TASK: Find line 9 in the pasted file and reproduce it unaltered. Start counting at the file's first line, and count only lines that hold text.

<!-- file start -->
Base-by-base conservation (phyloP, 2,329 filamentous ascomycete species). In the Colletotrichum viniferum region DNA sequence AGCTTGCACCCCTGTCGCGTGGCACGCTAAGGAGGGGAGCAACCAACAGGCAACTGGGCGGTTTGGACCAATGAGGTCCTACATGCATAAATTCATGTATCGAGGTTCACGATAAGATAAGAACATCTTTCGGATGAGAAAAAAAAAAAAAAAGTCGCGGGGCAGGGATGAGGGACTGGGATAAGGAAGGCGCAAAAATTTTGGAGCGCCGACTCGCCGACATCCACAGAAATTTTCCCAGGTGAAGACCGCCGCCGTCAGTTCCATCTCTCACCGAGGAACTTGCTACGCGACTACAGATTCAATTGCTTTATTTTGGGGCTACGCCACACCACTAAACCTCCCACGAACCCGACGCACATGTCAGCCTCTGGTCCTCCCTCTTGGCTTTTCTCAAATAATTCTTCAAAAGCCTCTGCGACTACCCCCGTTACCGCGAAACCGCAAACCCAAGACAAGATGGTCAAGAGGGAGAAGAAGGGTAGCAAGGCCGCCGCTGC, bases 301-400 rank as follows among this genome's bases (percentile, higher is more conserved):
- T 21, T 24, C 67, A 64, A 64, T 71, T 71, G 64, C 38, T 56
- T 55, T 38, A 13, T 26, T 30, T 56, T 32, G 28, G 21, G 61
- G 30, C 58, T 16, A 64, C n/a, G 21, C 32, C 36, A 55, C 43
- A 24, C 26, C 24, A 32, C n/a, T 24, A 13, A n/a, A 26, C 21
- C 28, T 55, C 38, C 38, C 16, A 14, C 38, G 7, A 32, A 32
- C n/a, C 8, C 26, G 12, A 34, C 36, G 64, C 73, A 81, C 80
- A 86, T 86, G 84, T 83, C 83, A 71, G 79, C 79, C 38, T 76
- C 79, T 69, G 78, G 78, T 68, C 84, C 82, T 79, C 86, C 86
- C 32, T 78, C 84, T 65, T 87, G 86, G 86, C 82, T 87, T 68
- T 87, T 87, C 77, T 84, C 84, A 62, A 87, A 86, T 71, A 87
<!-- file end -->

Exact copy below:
- C 79, T 69, G 78, G 78, T 68, C 84, C 82, T 79, C 86, C 86